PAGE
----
Monday, July 25, 2005

2d Week in July, Part 3

The Beast of Scole

I went for a morning walk while the boys slept. We were scheduled to take the train to Colchester at 10, but there seemed to be plenty of time. En route I picked up some apple sausages and pork burgers at the town butcher: it's best to get your groceries early, before they're all sold! Following the cool hand-drawn area map I'd purchased in Diss, I located the trailhead at Park Road beyond the river. My aim was to follow the footpaths on the map to yet another bridge and then loop back to town. The path was there but was simply tamped-down grass bordered with the requisite nettles. Nonetheless I proceeded. A lot of wildlife was about in the still morning: Canada geese, rabbits, and a huge number of birs (starlings?) on the telephone wires -- not counting livestock.



After awhile not only did the promised bridge not materialize but I found that the path was not following the configuration the map showed. I sort of crawled under some barbwire (still following the path, mind you) into a field of huge cows, who began slowly but determinedly approaching me. I hastened on to the next stile and found myself in a field of wheat, or something like it -- the footpath was literally just a slash through the crop; at one point two such paths met to form a cross in the middle of the vast field.



Meanwhile thoughts of the Beast of Scole crossed my mind. (One of the first things I'd read in the local newspaper, while awating our first night's Chinese take-away, was that a local woman had spotted what appeared to be a large black panther crossing a field near her home in Scole. I later checked the map: Scole was about three miles up the road! This beast seemed to have been following me -- there have been, over the years, reports of a similar creature in other places we've visited, such as Evesham and the Forest of Dean.) No one knew where I was this morning. I was glad I at least had a bag of sausage I could distract the panther with, unless I had to eat it myself first to stave off starvation.

It being the point of no return timewise, I continued on, finally finding an actual footpath marker on a fence post, and I followed more of these to a "lane " (a tractor path) which finally arrived at a paved road. Both the lane and road could be construed to be those portrayed on the map, but how I could have arrived there was suspicious. At any rate I flagged down a car. "Excuse me," I said, "I seem to following a somewhat flawed map. Could you please tell me where I am on it?"

Sure enough, I had gone far south and west from where I was trying to go or thought I was going. I was nearly to Yaxley. Fortunately it was a clear, if lengthy, way back to Eye, so I started up the road at a speed-walker's pace. It was now about 8.40 and I'd hoped to be back at the cottage by 9. This I amazingly enough managed, give or take a couple of minutes, even with my stopping for some eggs ("Help Yourself!") at a little hutch outside a farmhouse. They were so fresh they still had grass sticking to them.

Back to Boudica

We made it on time to the electric commuter train at the Diss station -- the parking lot was overflowing.



We had a picturesque hour's ride south through fields and past estuaries to the city of Colchester, where we were met by poet Estill Pollock, with whom I'd corresponded after reading a book of his and accepting several pieces for Fine Madness magazine. A tall American who's lived in England 25 years or so, he drove us through the roundabouts and to his home island on the edge of the North Sea, West Mersea, population surprisingly 7000. We walked along the road beside the seafront, past many old liveaboard boats of all sizes, on blocks in the sandflats, which at high tide you accessed via rickety wooden walkways; the tide was quite far out at the moment. The island itself, in fact, is only accessible when the tide is not high -- otherwise the causeway road itself can be under as much as a couple of feet of water and you must queue up and wait for the tide to turn in order to enter or leave. Estill always carries a tide table.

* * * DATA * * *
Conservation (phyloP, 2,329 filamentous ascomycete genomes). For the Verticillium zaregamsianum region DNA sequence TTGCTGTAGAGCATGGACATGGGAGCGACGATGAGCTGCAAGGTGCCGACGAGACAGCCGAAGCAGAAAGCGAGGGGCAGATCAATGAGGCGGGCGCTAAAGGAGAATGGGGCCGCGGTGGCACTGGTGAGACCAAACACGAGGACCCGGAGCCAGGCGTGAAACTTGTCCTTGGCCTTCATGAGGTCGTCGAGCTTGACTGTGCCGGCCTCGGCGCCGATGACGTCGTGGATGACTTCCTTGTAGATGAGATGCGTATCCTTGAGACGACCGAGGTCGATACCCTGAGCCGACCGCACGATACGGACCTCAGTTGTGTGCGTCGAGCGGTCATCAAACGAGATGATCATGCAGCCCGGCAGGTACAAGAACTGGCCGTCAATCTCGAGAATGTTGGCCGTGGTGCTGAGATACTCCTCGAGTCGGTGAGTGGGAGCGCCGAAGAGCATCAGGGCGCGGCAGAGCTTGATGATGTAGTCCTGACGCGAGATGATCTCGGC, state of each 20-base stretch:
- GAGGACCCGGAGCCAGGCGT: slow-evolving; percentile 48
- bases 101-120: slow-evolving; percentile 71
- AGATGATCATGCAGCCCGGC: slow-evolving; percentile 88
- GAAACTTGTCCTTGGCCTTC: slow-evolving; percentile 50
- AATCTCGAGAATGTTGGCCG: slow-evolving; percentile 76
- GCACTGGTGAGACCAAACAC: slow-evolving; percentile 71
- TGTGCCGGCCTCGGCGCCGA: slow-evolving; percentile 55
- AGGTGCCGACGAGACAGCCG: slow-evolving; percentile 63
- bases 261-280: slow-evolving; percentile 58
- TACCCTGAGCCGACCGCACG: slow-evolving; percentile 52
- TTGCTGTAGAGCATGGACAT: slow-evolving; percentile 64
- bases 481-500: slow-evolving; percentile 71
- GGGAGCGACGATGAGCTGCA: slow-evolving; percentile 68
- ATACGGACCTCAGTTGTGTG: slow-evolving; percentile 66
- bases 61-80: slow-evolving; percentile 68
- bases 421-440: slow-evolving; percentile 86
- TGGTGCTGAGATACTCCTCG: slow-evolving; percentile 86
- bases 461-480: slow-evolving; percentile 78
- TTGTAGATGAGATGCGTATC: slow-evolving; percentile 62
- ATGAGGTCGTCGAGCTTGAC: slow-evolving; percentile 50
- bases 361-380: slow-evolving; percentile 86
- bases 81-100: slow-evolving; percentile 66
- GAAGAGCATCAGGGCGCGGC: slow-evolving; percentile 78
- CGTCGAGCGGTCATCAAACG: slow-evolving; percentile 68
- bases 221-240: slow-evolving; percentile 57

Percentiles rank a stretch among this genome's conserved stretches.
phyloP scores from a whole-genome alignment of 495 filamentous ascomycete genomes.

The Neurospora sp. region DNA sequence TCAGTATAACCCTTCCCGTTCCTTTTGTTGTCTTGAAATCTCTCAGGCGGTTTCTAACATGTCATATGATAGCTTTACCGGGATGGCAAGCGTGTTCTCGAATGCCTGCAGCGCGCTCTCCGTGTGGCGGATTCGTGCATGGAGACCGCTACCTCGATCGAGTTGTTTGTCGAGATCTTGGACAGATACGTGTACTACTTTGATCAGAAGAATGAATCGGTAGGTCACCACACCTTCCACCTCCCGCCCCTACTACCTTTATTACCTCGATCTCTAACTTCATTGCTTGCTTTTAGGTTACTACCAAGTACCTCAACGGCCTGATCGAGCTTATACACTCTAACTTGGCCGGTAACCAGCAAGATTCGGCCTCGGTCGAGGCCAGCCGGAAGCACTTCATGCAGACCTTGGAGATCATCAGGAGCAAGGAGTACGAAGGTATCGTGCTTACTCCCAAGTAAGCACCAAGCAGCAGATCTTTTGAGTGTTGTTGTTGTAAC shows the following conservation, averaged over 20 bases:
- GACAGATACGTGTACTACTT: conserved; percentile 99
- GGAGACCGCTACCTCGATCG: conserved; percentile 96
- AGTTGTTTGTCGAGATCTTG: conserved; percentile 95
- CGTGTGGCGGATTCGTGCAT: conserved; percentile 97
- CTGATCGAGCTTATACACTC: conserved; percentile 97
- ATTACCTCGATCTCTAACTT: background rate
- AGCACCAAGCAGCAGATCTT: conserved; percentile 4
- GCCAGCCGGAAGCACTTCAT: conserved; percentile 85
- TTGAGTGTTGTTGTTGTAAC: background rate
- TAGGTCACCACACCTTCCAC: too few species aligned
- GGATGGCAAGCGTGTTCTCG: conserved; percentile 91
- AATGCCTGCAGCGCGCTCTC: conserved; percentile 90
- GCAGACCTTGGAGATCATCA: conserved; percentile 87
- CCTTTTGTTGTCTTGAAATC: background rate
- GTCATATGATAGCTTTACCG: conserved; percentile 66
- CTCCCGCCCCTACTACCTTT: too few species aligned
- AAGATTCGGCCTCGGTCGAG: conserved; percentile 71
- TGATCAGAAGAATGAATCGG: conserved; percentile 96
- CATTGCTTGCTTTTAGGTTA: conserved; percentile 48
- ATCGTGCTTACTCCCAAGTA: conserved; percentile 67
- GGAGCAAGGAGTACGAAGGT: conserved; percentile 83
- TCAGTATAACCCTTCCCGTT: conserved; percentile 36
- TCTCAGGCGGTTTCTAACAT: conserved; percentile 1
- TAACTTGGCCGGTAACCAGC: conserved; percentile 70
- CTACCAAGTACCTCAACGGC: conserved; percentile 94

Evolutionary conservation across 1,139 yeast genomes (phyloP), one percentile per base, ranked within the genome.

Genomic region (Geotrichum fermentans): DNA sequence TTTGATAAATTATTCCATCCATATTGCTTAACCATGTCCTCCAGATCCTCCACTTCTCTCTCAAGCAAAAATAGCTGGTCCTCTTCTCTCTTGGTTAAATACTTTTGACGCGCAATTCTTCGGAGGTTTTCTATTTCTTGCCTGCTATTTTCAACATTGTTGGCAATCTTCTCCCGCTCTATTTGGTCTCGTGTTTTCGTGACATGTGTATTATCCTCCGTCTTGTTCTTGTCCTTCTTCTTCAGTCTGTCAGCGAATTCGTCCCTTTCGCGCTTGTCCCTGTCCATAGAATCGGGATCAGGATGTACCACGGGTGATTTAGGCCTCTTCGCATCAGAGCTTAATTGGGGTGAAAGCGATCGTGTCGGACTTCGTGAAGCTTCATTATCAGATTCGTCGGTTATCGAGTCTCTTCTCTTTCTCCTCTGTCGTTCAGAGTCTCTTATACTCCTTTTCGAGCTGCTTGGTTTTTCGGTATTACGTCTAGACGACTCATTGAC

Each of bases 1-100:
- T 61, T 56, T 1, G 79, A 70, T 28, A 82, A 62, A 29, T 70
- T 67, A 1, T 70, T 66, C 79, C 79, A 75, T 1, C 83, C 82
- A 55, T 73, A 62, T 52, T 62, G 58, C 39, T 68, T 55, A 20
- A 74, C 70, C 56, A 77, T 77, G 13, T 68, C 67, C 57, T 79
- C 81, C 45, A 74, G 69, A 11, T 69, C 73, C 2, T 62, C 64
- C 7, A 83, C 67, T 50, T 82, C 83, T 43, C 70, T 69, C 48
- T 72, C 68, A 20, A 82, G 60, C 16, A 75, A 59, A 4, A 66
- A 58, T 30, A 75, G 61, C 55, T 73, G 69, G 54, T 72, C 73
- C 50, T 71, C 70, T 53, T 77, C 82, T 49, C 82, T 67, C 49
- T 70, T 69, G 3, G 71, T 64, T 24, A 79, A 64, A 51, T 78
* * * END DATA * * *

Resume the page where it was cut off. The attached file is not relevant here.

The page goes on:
We took in the lovely old black-and-white houses and the working waterfront -- fishing boats, seafood stands, and chandlers, etc., descended the "Monkey Steps" to check out "St. Peter's Well," of ancient origin, just steps from the sea, and spent some time on the beach itself. After dropping by his house briefly, we drove to The Peldon Rose pub for a fine meal outside by a pond. Skate, tuna, cod, and Guinness! We chatted about publishing, poetry, and weirdly the recent reports of a black panther around Colchester.

Then back into the city for a tour through Colchester Castle, basically an empty shell like Clifford's Tower, only larger, which has been reconstructed inside to accommodate a quite good museum featuring items from Colchester's Roman and pre-Roman past. Especially mind-blowing were burnt plum pits dating from the destruction of the Roman temple by the forces of Boudica (Boadicea) which took place on the site of the castle two thousand years ago (30,000 Romans were killed).




After a short walk in the gardens behind the castle and through St. Botolph's, a ruined priory where the local drunks now like to spend the night, Estill returned us to the train station. We spent the whole trip standing in the breezeway between cars as the air conditioning in the carriages was not working.


 

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